Thanks for the romp. Miss Adams (my Latin teacher in the 1950s) would probably frown on some of our modern constructs.

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    1. "Probably?"

      I get a kick out of how if I ever put a language-peeve post in, I get a whole long thread of things we current old people are incensed by.

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    2. I don't believe I've ever moderned anything that would prompt onfrowncy from a teacher, even one who Latins for a living.

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  5. I don't know about the rest of it, but I'll never say "no" to someone who asks if we should cake.

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    1. I hear that today is National Chocolate Cake Day. So do your part, ya'll.

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  6. Language is constantly evolving (and is a fast evolver too) but lots of these words make me grump. Badly and sometimes loudly to anyone close enough to hear.

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    1. Maybe that's why my father was grumpy. He was a bit of a stickler.

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  7. A friend and I have added laking to our vocabulary, as in "I'm going to the lake", but said as "I'm laking." I've been annoyed with the recent use of hone, which traditionally meant to sharpen, but now is used as in "I'm honing in on insert subject". And the stupid adding or -cy to the end of perfectly good nouns to make nouns that mean the same thing. As in relevancy (relevance).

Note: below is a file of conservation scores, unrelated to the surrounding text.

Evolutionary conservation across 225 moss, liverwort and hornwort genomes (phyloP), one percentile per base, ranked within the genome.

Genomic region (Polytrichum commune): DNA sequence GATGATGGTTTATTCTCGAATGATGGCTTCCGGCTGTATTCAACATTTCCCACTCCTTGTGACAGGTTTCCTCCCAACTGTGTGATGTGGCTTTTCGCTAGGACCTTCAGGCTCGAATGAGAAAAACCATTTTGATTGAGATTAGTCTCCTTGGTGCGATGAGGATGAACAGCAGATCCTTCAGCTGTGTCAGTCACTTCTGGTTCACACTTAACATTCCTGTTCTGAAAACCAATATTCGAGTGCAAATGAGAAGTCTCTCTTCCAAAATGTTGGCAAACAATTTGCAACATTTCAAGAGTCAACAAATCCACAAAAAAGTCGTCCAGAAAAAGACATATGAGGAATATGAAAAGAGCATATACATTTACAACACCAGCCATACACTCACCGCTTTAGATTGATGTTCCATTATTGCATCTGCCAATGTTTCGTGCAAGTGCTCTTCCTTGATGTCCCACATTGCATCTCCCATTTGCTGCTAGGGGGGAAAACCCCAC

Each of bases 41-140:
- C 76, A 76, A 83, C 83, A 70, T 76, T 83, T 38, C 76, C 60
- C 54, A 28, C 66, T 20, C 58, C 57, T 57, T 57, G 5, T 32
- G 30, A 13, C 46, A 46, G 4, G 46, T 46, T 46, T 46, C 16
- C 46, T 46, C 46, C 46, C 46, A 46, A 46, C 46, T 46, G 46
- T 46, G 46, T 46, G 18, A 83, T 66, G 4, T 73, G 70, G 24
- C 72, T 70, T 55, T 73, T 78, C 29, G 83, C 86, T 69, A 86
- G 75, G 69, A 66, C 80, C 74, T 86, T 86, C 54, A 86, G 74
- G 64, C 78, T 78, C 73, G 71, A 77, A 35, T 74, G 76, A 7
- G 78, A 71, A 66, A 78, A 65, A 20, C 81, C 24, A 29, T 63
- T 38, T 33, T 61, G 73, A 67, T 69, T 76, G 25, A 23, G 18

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    1. I'd have to look up relevance/relevancy in the good old OED to find when they were first used. Lots of times I think something's new and it really isn't. But I'm with you on honing. What they're trying for is "homing in" but more often than not they're not getting there. I think we've probably lost that battle, though.

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    2. The mere passage of time cannot normalcy such practices.

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    3. OK guys, I just looked it up. First use of relevance: 1787. First use of relevancy: 1561.